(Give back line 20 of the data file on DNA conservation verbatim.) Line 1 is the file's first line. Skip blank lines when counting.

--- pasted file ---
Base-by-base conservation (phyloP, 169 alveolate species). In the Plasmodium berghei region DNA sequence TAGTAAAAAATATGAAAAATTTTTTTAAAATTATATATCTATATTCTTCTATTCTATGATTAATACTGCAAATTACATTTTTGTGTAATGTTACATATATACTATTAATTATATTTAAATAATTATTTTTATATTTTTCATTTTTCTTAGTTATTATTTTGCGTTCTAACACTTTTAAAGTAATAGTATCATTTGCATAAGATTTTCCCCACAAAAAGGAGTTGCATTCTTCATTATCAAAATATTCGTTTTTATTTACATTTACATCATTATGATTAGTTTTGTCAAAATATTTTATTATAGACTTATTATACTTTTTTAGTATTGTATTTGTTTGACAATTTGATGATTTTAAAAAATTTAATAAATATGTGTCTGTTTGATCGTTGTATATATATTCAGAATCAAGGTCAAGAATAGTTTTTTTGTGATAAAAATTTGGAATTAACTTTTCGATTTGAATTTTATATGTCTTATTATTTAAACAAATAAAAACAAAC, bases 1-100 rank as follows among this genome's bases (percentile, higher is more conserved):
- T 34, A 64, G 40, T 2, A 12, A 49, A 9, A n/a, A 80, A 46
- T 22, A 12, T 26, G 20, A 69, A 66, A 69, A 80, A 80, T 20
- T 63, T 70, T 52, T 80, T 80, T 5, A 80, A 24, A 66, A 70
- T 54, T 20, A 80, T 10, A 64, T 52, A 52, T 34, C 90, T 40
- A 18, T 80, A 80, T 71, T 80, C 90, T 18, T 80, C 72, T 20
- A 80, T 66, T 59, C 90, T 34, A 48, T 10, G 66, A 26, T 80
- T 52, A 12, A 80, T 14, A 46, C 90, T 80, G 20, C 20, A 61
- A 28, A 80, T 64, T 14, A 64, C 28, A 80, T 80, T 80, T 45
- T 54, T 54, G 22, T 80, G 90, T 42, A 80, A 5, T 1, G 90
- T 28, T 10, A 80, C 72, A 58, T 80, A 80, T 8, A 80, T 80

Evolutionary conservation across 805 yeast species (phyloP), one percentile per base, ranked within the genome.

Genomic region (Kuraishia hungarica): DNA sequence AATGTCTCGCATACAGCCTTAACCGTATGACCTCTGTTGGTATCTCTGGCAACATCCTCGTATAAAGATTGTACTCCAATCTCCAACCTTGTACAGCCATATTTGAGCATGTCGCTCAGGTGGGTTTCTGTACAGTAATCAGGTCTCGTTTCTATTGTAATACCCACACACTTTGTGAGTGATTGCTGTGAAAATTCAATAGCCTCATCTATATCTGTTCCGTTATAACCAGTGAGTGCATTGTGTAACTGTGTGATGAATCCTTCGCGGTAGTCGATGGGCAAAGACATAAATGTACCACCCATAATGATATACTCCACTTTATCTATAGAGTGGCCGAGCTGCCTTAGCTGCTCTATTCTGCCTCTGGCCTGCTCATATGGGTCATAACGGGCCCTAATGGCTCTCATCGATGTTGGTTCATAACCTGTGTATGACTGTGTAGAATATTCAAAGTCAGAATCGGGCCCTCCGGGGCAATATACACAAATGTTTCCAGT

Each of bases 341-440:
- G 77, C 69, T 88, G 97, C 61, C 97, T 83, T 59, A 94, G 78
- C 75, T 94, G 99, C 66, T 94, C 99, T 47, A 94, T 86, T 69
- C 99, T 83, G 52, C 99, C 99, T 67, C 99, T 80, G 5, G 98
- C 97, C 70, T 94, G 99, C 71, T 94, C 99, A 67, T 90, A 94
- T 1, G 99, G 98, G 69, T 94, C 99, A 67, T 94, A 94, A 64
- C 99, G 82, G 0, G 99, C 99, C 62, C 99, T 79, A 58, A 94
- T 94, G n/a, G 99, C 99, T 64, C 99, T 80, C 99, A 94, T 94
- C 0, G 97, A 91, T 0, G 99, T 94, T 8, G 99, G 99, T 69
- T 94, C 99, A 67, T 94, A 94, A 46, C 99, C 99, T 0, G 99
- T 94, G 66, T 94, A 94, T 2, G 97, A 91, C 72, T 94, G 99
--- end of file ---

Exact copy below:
- C 99, G 82, G 0, G 99, C 99, C 62, C 99, T 79, A 58, A 94